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About the National Consumers League

The National Consumers League, founded in 1899, is America’s pioneer consumer organization. Our mission is to protect and promote social and economic justice for consumers and workers in the United States and abroad. For more information, visit www.nclnet.org.

Consumer group calls on Peloton to recall treadmills

Media contact: National Consumers League – Carol McKay, carolm@nclnet.org(412) 945-3242 or Taun Sterling, tauns@nclnet.org(202) 207-2832

Washington, DC—The National Consumers League is advising consumers to stop using Peloton treadmills and is calling on Peloton to immediately recall its Peloton Tread+ treadmill exercise machine. According to recent reports, the product poses a danger to children and pets — including a child death — in what has been described by the Consumer Product Safety Commission (CPSC) as a “different hazard pattern than is typically seen.” The CPSC learned that there were dozens of such incidents and issued a safety warning over this past weekend, saying it “found that the public health and safety requires this notice to warn the public quickly of the hazard.” The CPSC also took the unusual step of issuing an administrative subpoena to require Peloton to disclose the name of the child who died.

“This pattern of injury and death is not acceptable, and it is wrong for Peloton to blame user error,” said NCL Executive Director Sally Greenberg. “The CPSC shouldn’t have to subpoena a company for information about a child who died using its product. The company should be working closely with the federal safety agency with jurisdiction over these products. Dozens of children getting dragged under a Peloton Treadmill and sustaining grave injuries or death requires immediate action by the company. Peloton should recall these Treadmills at no cost to customers and either redesign them to prevent hazards or stop selling the product altogether.”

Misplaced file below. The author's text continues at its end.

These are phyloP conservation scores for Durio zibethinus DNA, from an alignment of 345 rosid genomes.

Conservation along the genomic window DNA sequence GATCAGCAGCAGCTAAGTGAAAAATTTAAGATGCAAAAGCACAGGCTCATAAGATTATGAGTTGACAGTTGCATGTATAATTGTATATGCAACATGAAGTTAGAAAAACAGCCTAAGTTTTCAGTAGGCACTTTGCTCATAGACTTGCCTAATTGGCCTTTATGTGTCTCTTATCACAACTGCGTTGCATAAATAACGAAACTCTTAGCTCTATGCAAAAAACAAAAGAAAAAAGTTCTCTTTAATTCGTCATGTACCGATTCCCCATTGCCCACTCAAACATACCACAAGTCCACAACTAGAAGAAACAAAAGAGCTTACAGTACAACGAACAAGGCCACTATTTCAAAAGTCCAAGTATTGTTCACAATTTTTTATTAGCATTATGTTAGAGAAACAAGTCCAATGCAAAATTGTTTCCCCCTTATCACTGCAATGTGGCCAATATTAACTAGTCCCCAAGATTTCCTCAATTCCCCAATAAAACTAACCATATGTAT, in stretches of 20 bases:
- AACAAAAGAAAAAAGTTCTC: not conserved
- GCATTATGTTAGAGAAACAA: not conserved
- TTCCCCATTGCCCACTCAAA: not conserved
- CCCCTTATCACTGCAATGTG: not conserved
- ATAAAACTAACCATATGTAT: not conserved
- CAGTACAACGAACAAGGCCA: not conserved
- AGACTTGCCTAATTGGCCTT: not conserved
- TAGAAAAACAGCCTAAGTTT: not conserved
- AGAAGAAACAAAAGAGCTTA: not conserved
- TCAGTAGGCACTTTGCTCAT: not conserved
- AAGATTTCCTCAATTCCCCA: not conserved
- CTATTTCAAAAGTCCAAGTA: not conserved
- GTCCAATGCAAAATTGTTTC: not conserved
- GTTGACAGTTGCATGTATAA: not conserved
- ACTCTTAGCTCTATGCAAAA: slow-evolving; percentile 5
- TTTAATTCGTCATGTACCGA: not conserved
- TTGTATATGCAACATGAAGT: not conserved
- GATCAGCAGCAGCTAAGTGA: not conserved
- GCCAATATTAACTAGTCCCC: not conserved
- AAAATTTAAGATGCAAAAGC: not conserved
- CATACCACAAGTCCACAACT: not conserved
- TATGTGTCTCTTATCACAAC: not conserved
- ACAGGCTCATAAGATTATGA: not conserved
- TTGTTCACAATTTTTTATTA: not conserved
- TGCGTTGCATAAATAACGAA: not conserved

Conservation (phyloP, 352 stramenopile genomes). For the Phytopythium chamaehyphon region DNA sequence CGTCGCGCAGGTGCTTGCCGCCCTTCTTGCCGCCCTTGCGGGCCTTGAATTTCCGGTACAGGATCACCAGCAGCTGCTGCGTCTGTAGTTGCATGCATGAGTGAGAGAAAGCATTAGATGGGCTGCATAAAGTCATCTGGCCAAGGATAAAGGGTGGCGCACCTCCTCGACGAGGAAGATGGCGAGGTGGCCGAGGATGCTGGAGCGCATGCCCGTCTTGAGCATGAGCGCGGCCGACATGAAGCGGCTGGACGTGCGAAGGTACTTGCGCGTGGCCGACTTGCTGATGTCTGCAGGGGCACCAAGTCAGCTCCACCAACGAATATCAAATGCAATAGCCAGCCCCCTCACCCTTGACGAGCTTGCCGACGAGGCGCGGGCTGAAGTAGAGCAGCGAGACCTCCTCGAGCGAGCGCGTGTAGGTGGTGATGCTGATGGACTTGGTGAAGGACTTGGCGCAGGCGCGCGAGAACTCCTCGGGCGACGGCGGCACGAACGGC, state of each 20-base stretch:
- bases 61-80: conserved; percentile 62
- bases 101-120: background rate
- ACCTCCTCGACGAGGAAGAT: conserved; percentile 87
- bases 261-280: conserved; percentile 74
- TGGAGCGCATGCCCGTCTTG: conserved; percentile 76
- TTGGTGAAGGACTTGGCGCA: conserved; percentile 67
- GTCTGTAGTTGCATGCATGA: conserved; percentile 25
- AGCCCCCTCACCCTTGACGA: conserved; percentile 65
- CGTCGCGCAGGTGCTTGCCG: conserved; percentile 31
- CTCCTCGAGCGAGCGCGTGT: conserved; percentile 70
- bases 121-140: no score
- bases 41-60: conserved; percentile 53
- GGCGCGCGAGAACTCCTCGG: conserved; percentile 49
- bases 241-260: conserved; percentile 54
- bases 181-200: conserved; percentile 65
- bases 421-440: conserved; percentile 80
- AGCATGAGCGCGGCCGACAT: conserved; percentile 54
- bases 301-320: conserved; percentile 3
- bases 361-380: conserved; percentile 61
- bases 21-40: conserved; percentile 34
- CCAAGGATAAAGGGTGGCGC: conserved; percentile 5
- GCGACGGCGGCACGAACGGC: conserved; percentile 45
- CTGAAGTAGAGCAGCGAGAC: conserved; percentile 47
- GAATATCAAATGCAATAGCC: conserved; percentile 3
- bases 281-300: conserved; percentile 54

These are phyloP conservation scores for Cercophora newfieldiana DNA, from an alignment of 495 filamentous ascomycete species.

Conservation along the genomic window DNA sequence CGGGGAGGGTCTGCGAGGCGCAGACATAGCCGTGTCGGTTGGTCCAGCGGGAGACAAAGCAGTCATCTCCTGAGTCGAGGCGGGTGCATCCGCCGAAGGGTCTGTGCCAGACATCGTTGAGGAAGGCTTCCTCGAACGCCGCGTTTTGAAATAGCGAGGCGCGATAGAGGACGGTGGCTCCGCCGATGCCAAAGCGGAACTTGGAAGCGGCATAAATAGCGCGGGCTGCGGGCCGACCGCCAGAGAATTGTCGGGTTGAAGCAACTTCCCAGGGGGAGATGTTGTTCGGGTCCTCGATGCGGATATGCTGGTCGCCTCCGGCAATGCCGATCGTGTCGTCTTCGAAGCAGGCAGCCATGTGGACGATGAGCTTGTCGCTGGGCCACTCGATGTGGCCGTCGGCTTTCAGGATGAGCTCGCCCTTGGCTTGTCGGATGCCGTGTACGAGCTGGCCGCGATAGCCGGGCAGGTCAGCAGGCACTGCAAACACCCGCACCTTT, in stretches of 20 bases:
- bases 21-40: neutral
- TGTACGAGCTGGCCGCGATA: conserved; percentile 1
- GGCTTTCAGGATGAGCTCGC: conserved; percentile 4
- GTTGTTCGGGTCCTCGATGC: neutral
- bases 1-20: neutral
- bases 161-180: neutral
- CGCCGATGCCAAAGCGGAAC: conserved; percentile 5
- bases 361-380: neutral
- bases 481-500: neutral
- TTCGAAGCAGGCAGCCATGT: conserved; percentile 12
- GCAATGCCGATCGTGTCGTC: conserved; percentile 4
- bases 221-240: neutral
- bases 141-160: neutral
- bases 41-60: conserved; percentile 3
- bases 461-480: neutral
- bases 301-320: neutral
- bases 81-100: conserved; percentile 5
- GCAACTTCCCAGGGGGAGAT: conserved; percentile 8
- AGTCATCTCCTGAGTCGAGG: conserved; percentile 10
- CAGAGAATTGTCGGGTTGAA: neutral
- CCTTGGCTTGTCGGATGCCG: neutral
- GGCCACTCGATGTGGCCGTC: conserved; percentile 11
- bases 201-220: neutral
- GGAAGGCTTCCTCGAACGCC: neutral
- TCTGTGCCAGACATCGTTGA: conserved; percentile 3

Peloton is a $34 billion company predicted to double in value by 2024.

“The CPSC and the company must work together to expedite a recall and get these products out of people’s homes. These injuries are certainly foreseeable, and we thank Senator Richard Blumenthal (D-CT) and Congresswoman Jan Schakowsky (D-IL), both of whom chair consumer subcommittees in Congress,” said Greenberg. “We agree with Senator Blumenthal, who called on Peloton to ‘immediately cooperate with the CPSC to recall its dangerous and deadly treadmill. Amid dozens of incidents of hurt kids and pets — with broken limbs, brain injuries, and death after being pulled underneath the machine — it’s clear that the Peloton Tread+ must be recalled.’”

Earlier this month, Congresswoman Schakowsky asked the CPSC to investigate earlier in April, noting: “With families spending more time at home and together, home exercise equipment dangers are especially worrisome, and any potential risks to consumers and their families must be carefully scrutinized. The CPSC must be able to act nimbly in identifying and responding to emerging hazards. In addition to the absence of publicly available information about the child fatality, other publicly reported incidents involving the same treadmill model suggest potential obstacles preventing the Commission from taking swift action to protect the public.”